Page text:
New findings from the Gari Yala report, published in partnership with the Jumbunna Institute of Indigenous Education and Research and Diversity Council Australia, have highlighted the dire need for workplaces to take action on Aboriginal and Torres Strait Islander exclusion and racism.
Survey data from over 1,000 respondents found extreme experiences of covert racism, a lack of cultural safety, and identity strain were common experiences of Indigenous workers across Australia.
The Gari Yala report, aptly titled in Wiradjuri language to mean ‘speak the truth’; is putting Indigenous voices front and centre.
Eora descendant Professor Nareen Young, Industry Professor at Jumbunna Institute, said the Institute worked closely with Worimi man Joshua Gilbert, an Indigenous Consultant at PwC to produce the report.
Professor Young said none of the results were surprising to her.
“This is the first rigorous national survey of Aboriginal and Torres Strait Islander people’s workplace experiences,” Professor Young said.
“I’ve been a diversity practitioner for a long time and I’ve been speaking to Indigenous people about work for a long time, so nothing at all [in the results] surprised me.”
“The results are completely consistent with what mob have told me over all the years I have been talking to them.”
Professor Young said the partnership with Diversity Council Australia meant these findings would be able to reach at least 700 of the employer members’ base.
“Despite 35 years of the Racial Discrimination Act, we still haven’t worked out what to do about racism, and I think the most important thing employers can do is ask their Indigenous staff about what their experiences are,” the Professor said.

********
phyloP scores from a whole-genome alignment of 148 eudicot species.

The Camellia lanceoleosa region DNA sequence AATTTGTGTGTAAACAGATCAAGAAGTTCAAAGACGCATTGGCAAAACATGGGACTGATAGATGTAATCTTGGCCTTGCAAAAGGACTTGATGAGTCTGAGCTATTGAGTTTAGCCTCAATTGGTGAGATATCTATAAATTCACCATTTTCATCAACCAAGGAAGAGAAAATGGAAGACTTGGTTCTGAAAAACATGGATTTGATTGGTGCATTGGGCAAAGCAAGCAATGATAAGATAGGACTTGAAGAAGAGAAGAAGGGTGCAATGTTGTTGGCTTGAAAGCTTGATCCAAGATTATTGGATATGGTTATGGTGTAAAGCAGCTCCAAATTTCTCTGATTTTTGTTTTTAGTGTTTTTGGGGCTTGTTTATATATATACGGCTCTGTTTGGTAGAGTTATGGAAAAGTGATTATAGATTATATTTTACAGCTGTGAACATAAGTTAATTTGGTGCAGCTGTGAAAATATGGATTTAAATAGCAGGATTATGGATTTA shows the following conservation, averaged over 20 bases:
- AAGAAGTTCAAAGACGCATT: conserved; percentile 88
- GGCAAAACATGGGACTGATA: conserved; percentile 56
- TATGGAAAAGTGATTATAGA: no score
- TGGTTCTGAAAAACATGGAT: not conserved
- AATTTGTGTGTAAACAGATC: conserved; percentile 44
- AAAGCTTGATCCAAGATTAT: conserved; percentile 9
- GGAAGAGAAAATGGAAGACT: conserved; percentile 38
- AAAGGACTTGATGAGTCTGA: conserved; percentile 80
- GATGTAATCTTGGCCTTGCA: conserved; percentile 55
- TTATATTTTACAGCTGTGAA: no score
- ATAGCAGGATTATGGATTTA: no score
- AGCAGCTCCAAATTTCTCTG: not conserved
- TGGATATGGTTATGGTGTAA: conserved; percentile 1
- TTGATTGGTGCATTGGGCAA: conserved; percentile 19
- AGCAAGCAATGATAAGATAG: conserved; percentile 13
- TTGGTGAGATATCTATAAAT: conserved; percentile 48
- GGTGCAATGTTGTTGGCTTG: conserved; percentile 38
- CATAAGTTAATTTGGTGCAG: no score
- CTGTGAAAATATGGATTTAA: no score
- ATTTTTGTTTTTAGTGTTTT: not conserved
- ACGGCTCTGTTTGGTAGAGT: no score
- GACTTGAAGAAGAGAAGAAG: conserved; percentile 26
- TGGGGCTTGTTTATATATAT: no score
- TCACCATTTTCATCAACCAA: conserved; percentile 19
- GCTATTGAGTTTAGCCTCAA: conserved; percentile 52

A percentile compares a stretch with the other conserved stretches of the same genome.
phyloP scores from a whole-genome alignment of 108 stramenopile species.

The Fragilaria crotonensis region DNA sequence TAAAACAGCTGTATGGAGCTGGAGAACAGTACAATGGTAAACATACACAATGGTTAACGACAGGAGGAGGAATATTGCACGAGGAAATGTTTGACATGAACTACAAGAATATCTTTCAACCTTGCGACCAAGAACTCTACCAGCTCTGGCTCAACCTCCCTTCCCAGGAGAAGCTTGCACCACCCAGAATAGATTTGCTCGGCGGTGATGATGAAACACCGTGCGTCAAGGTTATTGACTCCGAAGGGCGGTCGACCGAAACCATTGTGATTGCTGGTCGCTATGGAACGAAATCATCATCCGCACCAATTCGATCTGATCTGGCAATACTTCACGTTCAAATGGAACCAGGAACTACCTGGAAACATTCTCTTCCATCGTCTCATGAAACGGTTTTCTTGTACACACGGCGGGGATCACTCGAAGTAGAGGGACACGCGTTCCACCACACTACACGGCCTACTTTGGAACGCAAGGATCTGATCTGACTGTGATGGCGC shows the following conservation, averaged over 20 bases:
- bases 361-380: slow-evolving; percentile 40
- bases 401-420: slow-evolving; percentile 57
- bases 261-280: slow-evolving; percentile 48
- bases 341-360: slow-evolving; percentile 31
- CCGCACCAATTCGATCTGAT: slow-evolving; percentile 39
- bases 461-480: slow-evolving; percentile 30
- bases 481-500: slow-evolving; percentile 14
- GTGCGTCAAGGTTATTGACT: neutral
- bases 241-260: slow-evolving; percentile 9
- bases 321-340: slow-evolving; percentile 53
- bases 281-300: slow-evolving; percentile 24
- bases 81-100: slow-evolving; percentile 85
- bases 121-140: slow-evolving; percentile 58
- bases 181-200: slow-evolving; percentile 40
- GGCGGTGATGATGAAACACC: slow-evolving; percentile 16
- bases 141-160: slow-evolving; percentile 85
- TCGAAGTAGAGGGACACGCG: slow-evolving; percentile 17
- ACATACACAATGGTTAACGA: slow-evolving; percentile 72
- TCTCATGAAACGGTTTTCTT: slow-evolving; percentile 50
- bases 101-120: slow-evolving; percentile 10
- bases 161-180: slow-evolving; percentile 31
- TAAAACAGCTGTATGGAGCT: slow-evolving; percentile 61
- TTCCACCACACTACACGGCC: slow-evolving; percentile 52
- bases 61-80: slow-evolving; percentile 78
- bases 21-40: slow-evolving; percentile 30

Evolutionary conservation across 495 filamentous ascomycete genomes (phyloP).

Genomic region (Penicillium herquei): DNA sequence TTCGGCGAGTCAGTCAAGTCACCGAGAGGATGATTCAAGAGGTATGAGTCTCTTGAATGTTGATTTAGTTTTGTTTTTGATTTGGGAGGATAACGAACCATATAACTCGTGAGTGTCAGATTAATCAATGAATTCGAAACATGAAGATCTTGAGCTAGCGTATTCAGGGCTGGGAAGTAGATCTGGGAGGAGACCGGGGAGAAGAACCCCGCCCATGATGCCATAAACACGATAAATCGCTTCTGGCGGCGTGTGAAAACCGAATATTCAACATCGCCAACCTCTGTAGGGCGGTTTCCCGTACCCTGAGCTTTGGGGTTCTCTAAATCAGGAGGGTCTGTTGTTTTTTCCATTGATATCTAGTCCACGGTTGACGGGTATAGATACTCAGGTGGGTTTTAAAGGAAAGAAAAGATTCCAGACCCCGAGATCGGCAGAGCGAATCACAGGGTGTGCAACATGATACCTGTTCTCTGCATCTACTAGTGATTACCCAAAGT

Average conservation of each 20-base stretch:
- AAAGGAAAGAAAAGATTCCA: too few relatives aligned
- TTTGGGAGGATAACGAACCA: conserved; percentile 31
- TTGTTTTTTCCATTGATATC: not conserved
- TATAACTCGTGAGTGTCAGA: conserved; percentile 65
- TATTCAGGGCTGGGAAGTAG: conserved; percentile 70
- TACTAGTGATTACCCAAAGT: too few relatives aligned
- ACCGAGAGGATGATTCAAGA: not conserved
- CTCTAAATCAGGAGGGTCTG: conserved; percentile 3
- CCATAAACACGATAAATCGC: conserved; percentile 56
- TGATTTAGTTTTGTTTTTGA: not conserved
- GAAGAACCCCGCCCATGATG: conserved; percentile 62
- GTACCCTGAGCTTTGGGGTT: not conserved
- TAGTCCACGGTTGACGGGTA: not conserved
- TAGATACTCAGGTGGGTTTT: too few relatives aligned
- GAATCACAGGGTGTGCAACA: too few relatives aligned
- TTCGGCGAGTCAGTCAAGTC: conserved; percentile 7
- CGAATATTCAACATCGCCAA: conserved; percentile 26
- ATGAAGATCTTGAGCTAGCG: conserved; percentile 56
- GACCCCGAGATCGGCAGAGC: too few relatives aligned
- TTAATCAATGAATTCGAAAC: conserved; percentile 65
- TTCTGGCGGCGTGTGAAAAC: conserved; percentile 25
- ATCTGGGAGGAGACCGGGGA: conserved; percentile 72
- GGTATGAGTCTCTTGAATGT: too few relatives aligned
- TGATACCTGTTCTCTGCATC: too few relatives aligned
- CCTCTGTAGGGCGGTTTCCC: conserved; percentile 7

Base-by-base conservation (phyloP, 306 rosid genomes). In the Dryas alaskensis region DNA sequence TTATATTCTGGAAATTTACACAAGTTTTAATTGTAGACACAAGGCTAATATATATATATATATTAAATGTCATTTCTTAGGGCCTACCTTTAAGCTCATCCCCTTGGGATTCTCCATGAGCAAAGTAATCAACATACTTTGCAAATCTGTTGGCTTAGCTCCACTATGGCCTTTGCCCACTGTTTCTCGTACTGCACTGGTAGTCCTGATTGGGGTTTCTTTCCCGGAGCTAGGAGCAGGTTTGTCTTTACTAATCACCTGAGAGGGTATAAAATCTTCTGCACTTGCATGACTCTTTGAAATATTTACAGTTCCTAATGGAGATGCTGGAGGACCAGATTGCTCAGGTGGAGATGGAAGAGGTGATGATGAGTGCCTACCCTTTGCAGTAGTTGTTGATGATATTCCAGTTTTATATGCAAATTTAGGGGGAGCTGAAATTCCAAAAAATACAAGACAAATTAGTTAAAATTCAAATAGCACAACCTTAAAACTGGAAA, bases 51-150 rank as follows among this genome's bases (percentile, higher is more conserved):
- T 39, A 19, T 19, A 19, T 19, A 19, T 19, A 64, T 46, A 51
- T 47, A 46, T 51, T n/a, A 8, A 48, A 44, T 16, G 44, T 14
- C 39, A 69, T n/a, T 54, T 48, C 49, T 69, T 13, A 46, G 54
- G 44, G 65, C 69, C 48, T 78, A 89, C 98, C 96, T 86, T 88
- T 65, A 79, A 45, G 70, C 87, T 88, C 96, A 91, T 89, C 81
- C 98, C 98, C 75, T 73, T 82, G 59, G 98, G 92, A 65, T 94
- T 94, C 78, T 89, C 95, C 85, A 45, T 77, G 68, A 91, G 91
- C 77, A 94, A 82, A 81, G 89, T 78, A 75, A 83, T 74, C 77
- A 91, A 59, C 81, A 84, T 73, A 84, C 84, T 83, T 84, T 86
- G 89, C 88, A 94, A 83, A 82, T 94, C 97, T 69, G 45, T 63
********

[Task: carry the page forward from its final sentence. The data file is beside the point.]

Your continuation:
The Gari Yala report provides employers with the necessary tools and resources to address Indigenous Australians’ experiences of exclusion and racism in the workplace, including the ‘Ten Powerful Truths’ for improving workplace inclusivity as well as a comprehensive action framework grounded in scientific evidence.
Diversity Council Australia CEO Lisa Annese added that even if organisations didn’t know where to start; this end-to-end report would provide them with the necessary resources, such as coordinating partnerships with Indigenous companies.
“My suggestion to employers is if you really want to be part of the future, of creating a society where we walk together towards prosperity then you need to come to terms with the fact that racism is happening in your workplace and you need to understand what racism is,” Annese said.
“It’s not just the obvious racial slurs … racism is complex and you need to do work to understand.
“So, for well-meaning employers who are doing the right thing, it’s important to focus on things like identity strain.
“We don’t want a colonial approach. As in the Uluru Statement from the Heart; we want to walk with Indigenous people to create real solutions.”
Research for the Gari Yala report was sponsored by NAB and Coles.
NAB Group Executive, People and Culture, Susan Ferrier spoke of NAB’s commitment to the research outcomes.
“We owe it to our Indigenous colleagues to give them the support they need to be strong and proud voices, especially while at work. As an employer, we need to be doing absolutely everything to support that,” said Ferrier.
By Rachel Stringfellow